Higher Limits

FHA has expanded the coverage of higher loan limits in 2018 to 3,011 counties in the U.S from 2,948 counties this year. Only 223 counties will still have the same limits on borrowed funds.

The agency will raise the ceiling amount in expensive areas to $679,650 from $636,150 in 2017, while the minimum amount will increase from $275,665 to $294,515. The current minimum amount comprises 65% of the national conforming loan limit of $453,100, which applies to counties where 115% of the median home price amounts to less than minimum limit.


Salt Lake City’s housing market will be in-demand next year, which is why home buyers should be ready to compete with rival bidders on property listings by planning their financing strategies.

Licensed Conveyancers vs. Solicitors: Is There Really a Difference?

Big Ben and Westminster Bridge at dusk, London, UKWhen selling, or purchasing a property in England, you are required to appoint a property lawyer to represent you.

Choose a Licensed Conveyancer controlled by the Council for Licensed Conveyancers or a Solicitor regulated by the Solicitors Regulatory Authority first, then you can compare conveyancing expenses and costs.

Both are entirely controlled, insured and function to the same conveyancing procedures and practices.

The Responsibilities

Licensed conveyancers are dedicated property lawyers who mostly accept residential conveyancing responsibilities, while some undertake probate and commercial property work. All licensed conveyancers are office-based to guarantee consistent and great client communication every time.

Meanwhile, property solicitors do not specialise in conveyancing and assume other responsibilities. This includes personal injury and matrimonial work besides conveyancing.

This generally means that they are either out of the office or in Court when you need them, which causes frustration towards client communication.

Some solicitors specialise in conveyancing and are a part of the Law Society Quality Standard that makes them a counterpart of Licensed Conveyancers.

The Fees

The variations between conveyancing costs charged by Licensed Conveyancers and Solicitors do not differ that much. If you do try to compare the average conveyancing costs, Licensed Conveyancers offer a much cheaper and reliable service.

This economical rate can be quite inviting, but make sure that you get the best possible service there is. Do keep in mind that the strain of selling or purchasing a property could get even worse if you choose an undependable conveyancing service.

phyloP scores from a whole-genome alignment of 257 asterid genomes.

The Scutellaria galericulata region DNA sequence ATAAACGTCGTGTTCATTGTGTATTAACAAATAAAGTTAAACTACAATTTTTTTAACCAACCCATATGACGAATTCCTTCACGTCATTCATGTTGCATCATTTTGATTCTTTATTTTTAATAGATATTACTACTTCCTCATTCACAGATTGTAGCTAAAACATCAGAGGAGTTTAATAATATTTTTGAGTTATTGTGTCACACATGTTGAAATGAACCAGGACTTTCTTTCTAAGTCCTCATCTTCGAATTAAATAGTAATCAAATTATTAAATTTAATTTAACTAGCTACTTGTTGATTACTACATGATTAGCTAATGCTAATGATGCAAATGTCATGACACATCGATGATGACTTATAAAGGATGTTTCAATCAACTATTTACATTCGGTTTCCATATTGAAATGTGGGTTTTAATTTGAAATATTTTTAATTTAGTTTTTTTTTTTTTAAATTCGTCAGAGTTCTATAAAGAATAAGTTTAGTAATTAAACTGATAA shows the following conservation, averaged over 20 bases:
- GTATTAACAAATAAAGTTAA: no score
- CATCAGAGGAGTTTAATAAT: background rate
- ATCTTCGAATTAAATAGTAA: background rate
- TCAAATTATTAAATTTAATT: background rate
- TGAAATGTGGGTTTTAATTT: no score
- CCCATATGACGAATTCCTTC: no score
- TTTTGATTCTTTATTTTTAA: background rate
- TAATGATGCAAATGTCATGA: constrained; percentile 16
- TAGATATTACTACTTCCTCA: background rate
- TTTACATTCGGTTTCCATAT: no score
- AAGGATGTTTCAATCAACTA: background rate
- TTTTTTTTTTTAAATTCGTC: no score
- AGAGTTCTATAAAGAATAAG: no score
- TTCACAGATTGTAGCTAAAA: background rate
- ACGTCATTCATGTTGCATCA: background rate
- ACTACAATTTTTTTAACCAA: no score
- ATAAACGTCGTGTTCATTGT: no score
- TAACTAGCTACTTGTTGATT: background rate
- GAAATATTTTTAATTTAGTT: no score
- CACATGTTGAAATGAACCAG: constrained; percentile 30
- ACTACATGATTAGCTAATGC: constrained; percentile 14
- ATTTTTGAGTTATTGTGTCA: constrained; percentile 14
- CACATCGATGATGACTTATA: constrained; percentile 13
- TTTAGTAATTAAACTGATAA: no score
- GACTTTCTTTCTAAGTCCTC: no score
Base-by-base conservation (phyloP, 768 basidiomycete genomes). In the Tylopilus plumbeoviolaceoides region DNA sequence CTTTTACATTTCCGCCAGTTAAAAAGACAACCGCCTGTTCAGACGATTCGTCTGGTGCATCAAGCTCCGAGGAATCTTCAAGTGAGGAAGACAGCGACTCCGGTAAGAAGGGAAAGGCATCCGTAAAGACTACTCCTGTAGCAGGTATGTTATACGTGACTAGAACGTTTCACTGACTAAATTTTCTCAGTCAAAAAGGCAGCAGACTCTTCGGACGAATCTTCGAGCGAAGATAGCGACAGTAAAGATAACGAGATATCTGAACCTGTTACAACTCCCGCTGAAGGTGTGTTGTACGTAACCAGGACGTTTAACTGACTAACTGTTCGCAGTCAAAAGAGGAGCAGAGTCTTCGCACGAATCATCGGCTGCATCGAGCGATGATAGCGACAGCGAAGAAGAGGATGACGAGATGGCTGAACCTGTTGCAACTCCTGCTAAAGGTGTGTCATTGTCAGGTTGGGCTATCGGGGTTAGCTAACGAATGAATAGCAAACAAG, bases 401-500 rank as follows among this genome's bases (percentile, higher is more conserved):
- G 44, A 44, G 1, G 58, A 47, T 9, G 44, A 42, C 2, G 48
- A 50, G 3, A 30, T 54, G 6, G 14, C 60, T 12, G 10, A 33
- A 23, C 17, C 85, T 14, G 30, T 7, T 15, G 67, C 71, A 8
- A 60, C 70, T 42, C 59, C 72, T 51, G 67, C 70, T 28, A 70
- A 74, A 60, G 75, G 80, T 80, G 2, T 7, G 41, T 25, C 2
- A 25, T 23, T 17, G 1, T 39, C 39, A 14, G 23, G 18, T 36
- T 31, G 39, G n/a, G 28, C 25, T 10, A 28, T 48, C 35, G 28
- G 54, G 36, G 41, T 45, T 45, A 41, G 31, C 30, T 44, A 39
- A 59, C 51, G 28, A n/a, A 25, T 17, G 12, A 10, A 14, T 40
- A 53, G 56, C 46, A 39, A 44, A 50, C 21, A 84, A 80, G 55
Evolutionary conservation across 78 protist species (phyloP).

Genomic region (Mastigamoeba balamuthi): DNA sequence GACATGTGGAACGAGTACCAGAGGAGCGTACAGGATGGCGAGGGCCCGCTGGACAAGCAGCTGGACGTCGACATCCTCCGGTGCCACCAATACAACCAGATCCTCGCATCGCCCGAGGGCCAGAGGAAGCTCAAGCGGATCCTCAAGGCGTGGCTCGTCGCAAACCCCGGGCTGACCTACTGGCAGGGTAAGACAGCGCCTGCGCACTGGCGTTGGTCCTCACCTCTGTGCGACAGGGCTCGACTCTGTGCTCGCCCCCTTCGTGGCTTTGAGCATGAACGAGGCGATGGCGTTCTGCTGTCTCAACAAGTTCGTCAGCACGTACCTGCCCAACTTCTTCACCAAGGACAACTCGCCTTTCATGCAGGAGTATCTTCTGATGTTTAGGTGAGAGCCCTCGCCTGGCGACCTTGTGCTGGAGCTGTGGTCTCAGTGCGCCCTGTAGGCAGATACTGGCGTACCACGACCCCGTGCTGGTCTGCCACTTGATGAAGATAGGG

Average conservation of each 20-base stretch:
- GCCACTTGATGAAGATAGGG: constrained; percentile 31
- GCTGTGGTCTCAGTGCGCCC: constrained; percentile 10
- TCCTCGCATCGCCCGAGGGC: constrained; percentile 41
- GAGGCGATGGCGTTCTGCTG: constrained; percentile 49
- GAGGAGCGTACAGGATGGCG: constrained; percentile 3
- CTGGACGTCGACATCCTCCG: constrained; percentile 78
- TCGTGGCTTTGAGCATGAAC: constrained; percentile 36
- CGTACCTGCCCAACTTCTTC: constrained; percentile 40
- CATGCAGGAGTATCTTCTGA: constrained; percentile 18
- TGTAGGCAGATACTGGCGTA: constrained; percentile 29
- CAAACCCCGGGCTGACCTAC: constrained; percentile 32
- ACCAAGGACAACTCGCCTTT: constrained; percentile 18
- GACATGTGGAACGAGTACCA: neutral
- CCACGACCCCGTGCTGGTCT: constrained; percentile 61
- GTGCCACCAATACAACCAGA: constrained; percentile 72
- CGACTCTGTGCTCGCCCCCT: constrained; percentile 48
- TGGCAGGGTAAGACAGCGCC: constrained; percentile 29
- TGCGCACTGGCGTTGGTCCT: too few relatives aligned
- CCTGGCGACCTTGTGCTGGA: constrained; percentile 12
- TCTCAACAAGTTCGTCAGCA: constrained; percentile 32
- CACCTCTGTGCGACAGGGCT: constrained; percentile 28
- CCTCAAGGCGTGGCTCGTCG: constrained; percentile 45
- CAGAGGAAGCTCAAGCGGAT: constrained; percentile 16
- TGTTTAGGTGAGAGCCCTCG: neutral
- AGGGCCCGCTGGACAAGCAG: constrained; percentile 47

If you find yourself seeking a Solicitor or Licensed Conveyancer, understand the differences between them first. This way, you will know what to expect with their responsibilities and how much everything will cost you.

Just make sure that you choose the one that prioritises your needs and does not see you as just another client on their sleeve.

Real Life Monopoly: Investing in Single-Family vs. Multifamily Homes

single familly homeInvesting in real estate is a lucrative business—but it’s also a risky pursuit. That means when it comes to choosing a specific type of property to invest in, you need to know which one will give you the biggest bang for your buck.

One of the huge dilemmas of property investors is whether to invest in a single-family (SFH) or multifamily home (MFH). Experts suggest investing in both—as both options prove to be worthy investments and make great additions to your diversified investment property portfolio.

But if you’re only trying to purchase one type of property right now, which one should you choose?

Let’s break down what each option can do for you to help you decide.

Investing in a Single-Family Property

Single-family properties are easier to manage, and for obvious reasons. You only have one group of tenants to deal with, especially when it comes to payments and plumbing issues. This type of property is also much easier to sell compared to a multifamily home, as it provides a larger pool of interested buyers to choose from.

Apart from these, buying single-family homes are much more affordable; most investors, in fact, already have the cash themselves to slowly accumulate SFHs over time.

Single-family real estate, however, poses an increased risk of vacancy. Unlike with MFHs, vacancy in an SFH means you will be paying for all the upkeep and the bills yourself. This can make it difficult to control your cash flow as well.

Investing in a Multifamily Home

According to the experts at bmfcap.com, those who invest in a multifamily home can enjoy the ability to maximize mortgages.

Government-backed mortgage lenders Fannie Mae and Freddie Mac limit the number of mortgages an individual can have to ten at a time. Most mortgage companies need to conform their guidelines, which means investing in an SFH is actually not a practical choice if you don’t have the money to pay for it in one swoop.

MFHs also have a larger pool of tenants compared to SFHs.  Investing in a multifamily property is convenient as well, because you only have to travel to one location to resolve an issue with a tenant.

Weigh every point in this article, and you’ll find that multifamily homes are actually a better investment. In the board game Monopoly, a winning strategy is to convert four of those small green houses into one large red hotel. It seems the same strategy can be applied in real life.